Manfred Freiherr von Richthofen (1892 – 1918), familiarly known as “The Red Baron”, was an obscure cavalry lieutenant in 1914. With the advent of static warfare, his unit was broken up and he was assigned to a supply unit, duty that he found distasteful. He volunteered for aviation service in May 1915, serving as an observer until October, then went through flight training. He flew two-seaters until August 1916 when he finally became a true fighter pilot. He chanced to catch the eye of Oswald Boelcke (1891 – 1916), known as “The Father of Air Fighting Tactics”, who selected von Richthofen for his elite “Jasta 2“ (short for Jagdstaffel 2). Von Richthofen later formed his own elite squadron, Jasta 11, which out-performed Jasta 2. In January 1917 he painted his Albatros D-III bright red, which led to his famous sobriquet.
The Red Baron became a special target for the British Royal Flying Corps for several reasons. First, he shot down a lot of their planes, second, he was in-your-face flamboyant and third, although of noble background, he was not gentlemanly in his behavior, pursuing his foes ruthlessly. Plus the RFC bore a huge grudge against the Red Baron for hunting down their first ace, Maj. Lanoe Hawker VC, who was trying to nurse his shot-up DH-2 back to his lines.
With the mounting success of Jasta 11 and then von Richthofen’s four-squadron Jagdgeschwader 1 (JG1), known as “the Flying Circus”, the RFC decided to create a special ‘Black’ squadron whose primary mission was to hunt down the Red Baron and his ace pilots. In March 1917 No. 56 Squadron was born, staffed exclusively with experienced pilots, some already aces (particularly Capt. Albert Ball VC), equipped with brand-new SE-5 aircraft, the latest and best available, and dedicated to fighting in packs rather than in dashing mano-a-mano duels, always outnumbering their quarry and luring them into traps.
Since the original pilots were all experienced, they tinkered with their aircraft. In particular was Maj. James McCudden VC, an engineer,
who supervised changes in engine compression, the exhaust system, the propeller and the dihedral angle of the top wing, as well as reductions in weight, in order to improve high-altitude performance. With these aircraft a flight of No. 56 changed its mission and went after the German high altitude reconnaissance planes, particularly the Rumpler C.VII’s. McCudden died on July 9th, 1918 while test-flying a modified SE-5.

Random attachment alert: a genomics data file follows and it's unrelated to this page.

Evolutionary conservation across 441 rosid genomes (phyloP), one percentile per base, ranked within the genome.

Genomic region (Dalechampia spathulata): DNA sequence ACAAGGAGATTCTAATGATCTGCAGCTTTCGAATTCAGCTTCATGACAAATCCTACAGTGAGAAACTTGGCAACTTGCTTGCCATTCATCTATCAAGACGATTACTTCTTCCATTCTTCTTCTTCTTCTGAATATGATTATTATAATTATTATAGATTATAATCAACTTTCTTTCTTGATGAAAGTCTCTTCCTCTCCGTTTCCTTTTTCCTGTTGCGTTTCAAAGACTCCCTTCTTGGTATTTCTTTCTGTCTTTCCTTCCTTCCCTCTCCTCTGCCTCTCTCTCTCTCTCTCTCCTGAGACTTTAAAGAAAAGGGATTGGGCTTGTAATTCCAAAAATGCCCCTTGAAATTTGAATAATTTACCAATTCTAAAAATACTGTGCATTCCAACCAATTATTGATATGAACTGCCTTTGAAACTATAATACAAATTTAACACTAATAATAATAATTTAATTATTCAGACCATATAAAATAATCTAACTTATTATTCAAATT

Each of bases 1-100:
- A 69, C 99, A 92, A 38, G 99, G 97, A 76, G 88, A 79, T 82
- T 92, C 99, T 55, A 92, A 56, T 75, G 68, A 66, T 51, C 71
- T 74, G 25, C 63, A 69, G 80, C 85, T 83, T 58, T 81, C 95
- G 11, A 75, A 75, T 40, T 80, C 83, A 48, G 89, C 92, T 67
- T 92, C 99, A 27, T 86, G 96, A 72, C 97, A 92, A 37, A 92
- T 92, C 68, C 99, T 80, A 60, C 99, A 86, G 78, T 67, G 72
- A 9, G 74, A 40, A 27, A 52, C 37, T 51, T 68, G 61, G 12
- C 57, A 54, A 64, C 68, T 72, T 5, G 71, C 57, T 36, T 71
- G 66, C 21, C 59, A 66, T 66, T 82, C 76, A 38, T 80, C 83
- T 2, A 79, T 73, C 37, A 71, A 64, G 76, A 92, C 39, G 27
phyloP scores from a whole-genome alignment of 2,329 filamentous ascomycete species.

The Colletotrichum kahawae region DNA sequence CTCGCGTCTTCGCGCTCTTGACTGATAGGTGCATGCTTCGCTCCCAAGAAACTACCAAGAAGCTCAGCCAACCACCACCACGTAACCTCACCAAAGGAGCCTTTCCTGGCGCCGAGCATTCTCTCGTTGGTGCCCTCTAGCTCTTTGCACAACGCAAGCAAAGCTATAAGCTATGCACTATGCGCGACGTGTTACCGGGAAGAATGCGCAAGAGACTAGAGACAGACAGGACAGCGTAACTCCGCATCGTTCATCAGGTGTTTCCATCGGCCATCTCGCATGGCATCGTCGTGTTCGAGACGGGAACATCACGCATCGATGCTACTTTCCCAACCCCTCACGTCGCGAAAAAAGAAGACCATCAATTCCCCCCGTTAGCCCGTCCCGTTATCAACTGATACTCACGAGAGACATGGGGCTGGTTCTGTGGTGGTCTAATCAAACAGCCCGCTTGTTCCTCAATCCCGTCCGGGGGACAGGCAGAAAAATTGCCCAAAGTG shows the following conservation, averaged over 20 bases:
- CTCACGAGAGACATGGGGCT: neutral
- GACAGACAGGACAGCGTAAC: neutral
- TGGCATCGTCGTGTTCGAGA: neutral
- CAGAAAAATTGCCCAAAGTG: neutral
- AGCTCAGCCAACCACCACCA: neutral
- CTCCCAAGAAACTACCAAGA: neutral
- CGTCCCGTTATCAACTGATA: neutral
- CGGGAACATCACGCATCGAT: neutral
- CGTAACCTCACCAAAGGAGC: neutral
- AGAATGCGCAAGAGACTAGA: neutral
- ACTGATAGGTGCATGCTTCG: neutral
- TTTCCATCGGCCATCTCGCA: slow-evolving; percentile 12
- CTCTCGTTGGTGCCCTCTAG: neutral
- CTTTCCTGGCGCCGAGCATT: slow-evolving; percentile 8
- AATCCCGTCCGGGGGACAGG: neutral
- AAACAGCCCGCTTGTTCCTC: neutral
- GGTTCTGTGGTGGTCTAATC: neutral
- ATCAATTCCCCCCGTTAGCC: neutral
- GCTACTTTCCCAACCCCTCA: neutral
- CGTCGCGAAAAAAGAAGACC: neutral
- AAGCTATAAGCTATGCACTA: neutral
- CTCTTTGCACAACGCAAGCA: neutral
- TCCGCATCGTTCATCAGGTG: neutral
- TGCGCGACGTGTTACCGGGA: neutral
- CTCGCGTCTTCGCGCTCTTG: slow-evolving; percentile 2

In the course of their service, No. 56 scored 427 victories (most in the RFC/RAF) while losing 40 killed and 31 taken prisoner. The squadron had 22 aces, including McCudden (57 victories) and Ball (44).
No. 56 didn’t get the Red Baron, although they came close, claiming one of his top subordinates, Lt. Werner Voss (48 victories), who in an epic fight was tricked into taking on eight No. 56 pilots, all of whom were aces, and Voss scored hits on all of the No. 56 planes before he was shot down. No. 56 also brought down Lt. Kurt Wissemann, who had shot down the French ace Capt. Georges Guynemer (54 victories) 17 days earlier.
No. 56 has had a long and colorful history. Known as ‘The Firebirds’ since 1960, when it transitioned to the RAF’s first supersonic aircraft, the Lightning F-1, today it is an RAF Reserve unit that tests, evaluates and operates drones. From 1992 until 2008, No. 56 was the only Reserve Squadron operating the Tornado F-3 front-line interceptor.
The Squadron has its own website, which you can visit here.